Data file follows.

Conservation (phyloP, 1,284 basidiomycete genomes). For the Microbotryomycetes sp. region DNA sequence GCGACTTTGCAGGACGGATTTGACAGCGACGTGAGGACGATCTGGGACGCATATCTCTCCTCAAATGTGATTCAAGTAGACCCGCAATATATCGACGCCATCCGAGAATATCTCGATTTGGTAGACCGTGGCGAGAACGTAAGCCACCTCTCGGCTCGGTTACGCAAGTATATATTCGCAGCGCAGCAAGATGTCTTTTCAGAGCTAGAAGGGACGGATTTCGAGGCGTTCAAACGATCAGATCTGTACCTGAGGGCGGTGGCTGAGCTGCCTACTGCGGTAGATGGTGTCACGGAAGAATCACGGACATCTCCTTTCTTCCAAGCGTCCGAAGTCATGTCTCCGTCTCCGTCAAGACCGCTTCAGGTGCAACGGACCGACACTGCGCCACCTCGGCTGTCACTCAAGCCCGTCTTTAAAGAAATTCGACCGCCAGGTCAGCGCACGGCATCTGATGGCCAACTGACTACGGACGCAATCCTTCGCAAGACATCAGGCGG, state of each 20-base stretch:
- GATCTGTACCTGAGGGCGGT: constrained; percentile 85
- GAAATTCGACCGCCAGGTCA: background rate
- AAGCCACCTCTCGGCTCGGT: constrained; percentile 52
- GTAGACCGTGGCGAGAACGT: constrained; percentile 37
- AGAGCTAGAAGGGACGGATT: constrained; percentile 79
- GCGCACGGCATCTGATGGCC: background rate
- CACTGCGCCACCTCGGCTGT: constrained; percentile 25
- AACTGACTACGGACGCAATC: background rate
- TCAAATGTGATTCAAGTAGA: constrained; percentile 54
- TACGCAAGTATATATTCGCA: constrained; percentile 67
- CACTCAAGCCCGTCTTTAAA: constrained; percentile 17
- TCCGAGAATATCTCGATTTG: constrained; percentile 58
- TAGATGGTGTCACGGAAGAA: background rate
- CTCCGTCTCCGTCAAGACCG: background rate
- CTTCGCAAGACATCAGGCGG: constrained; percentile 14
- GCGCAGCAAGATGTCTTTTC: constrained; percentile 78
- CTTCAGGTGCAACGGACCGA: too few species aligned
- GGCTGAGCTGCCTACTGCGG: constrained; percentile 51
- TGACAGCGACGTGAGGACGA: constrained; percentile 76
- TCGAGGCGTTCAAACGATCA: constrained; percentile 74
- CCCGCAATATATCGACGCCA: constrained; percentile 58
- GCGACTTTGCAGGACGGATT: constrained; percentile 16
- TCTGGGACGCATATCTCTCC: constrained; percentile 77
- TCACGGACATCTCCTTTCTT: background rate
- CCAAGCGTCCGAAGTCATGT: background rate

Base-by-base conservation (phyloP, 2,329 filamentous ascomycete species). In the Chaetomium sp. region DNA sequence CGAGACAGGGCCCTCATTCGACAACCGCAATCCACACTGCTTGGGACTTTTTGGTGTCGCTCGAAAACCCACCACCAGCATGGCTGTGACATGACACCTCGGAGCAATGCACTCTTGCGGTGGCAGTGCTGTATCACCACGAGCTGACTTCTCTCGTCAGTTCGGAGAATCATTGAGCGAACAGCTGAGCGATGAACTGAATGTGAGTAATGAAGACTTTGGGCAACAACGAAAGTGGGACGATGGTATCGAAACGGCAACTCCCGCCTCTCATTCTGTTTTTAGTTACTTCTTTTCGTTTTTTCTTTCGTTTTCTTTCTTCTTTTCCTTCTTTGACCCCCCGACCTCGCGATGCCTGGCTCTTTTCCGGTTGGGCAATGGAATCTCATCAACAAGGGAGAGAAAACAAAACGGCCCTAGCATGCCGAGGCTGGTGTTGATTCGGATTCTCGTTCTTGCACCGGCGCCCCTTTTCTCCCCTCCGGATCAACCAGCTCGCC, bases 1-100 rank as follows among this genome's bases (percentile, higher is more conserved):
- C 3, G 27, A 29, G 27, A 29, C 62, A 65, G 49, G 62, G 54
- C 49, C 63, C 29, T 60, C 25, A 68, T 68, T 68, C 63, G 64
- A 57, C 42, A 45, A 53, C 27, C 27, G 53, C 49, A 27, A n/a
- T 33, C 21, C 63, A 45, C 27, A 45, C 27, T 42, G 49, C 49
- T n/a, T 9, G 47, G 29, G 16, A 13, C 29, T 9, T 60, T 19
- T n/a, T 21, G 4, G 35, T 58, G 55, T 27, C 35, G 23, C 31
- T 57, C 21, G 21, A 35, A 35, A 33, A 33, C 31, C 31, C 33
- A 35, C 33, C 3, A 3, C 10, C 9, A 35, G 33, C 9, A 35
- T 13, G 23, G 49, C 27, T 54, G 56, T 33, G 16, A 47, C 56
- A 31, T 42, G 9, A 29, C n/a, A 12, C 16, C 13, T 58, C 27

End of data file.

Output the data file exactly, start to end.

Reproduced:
Conservation (phyloP, 1,284 basidiomycete genomes). For the Microbotryomycetes sp. region DNA sequence GCGACTTTGCAGGACGGATTTGACAGCGACGTGAGGACGATCTGGGACGCATATCTCTCCTCAAATGTGATTCAAGTAGACCCGCAATATATCGACGCCATCCGAGAATATCTCGATTTGGTAGACCGTGGCGAGAACGTAAGCCACCTCTCGGCTCGGTTACGCAAGTATATATTCGCAGCGCAGCAAGATGTCTTTTCAGAGCTAGAAGGGACGGATTTCGAGGCGTTCAAACGATCAGATCTGTACCTGAGGGCGGTGGCTGAGCTGCCTACTGCGGTAGATGGTGTCACGGAAGAATCACGGACATCTCCTTTCTTCCAAGCGTCCGAAGTCATGTCTCCGTCTCCGTCAAGACCGCTTCAGGTGCAACGGACCGACACTGCGCCACCTCGGCTGTCACTCAAGCCCGTCTTTAAAGAAATTCGACCGCCAGGTCAGCGCACGGCATCTGATGGCCAACTGACTACGGACGCAATCCTTCGCAAGACATCAGGCGG, state of each 20-base stretch:
- GATCTGTACCTGAGGGCGGT: constrained; percentile 85
- GAAATTCGACCGCCAGGTCA: background rate
- AAGCCACCTCTCGGCTCGGT: constrained; percentile 52
- GTAGACCGTGGCGAGAACGT: constrained; percentile 37
- AGAGCTAGAAGGGACGGATT: constrained; percentile 79
- GCGCACGGCATCTGATGGCC: background rate
- CACTGCGCCACCTCGGCTGT: constrained; percentile 25
- AACTGACTACGGACGCAATC: background rate
- TCAAATGTGATTCAAGTAGA: constrained; percentile 54
- TACGCAAGTATATATTCGCA: constrained; percentile 67
- CACTCAAGCCCGTCTTTAAA: constrained; percentile 17
- TCCGAGAATATCTCGATTTG: constrained; percentile 58
- TAGATGGTGTCACGGAAGAA: background rate
- CTCCGTCTCCGTCAAGACCG: background rate
- CTTCGCAAGACATCAGGCGG: constrained; percentile 14
- GCGCAGCAAGATGTCTTTTC: constrained; percentile 78
- CTTCAGGTGCAACGGACCGA: too few species aligned
- GGCTGAGCTGCCTACTGCGG: constrained; percentile 51
- TGACAGCGACGTGAGGACGA: constrained; percentile 76
- TCGAGGCGTTCAAACGATCA: constrained; percentile 74
- CCCGCAATATATCGACGCCA: constrained; percentile 58
- GCGACTTTGCAGGACGGATT: constrained; percentile 16
- TCTGGGACGCATATCTCTCC: constrained; percentile 77
- TCACGGACATCTCCTTTCTT: background rate
- CCAAGCGTCCGAAGTCATGT: background rate

Base-by-base conservation (phyloP, 2,329 filamentous ascomycete species). In the Chaetomium sp. region DNA sequence CGAGACAGGGCCCTCATTCGACAACCGCAATCCACACTGCTTGGGACTTTTTGGTGTCGCTCGAAAACCCACCACCAGCATGGCTGTGACATGACACCTCGGAGCAATGCACTCTTGCGGTGGCAGTGCTGTATCACCACGAGCTGACTTCTCTCGTCAGTTCGGAGAATCATTGAGCGAACAGCTGAGCGATGAACTGAATGTGAGTAATGAAGACTTTGGGCAACAACGAAAGTGGGACGATGGTATCGAAACGGCAACTCCCGCCTCTCATTCTGTTTTTAGTTACTTCTTTTCGTTTTTTCTTTCGTTTTCTTTCTTCTTTTCCTTCTTTGACCCCCCGACCTCGCGATGCCTGGCTCTTTTCCGGTTGGGCAATGGAATCTCATCAACAAGGGAGAGAAAACAAAACGGCCCTAGCATGCCGAGGCTGGTGTTGATTCGGATTCTCGTTCTTGCACCGGCGCCCCTTTTCTCCCCTCCGGATCAACCAGCTCGCC, bases 1-100 rank as follows among this genome's bases (percentile, higher is more conserved):
- C 3, G 27, A 29, G 27, A 29, C 62, A 65, G 49, G 62, G 54
- C 49, C 63, C 29, T 60, C 25, A 68, T 68, T 68, C 63, G 64
- A 57, C 42, A 45, A 53, C 27, C 27, G 53, C 49, A 27, A n/a
- T 33, C 21, C 63, A 45, C 27, A 45, C 27, T 42, G 49, C 49
- T n/a, T 9, G 47, G 29, G 16, A 13, C 29, T 9, T 60, T 19
- T n/a, T 21, G 4, G 35, T 58, G 55, T 27, C 35, G 23, C 31
- T 57, C 21, G 21, A 35, A 35, A 33, A 33, C 31, C 31, C 33
- A 35, C 33, C 3, A 3, C 10, C 9, A 35, G 33, C 9, A 35
- T 13, G 23, G 49, C 27, T 54, G 56, T 33, G 16, A 47, C 56
- A 31, T 42, G 9, A 29, C n/a, A 12, C 16, C 13, T 58, C 27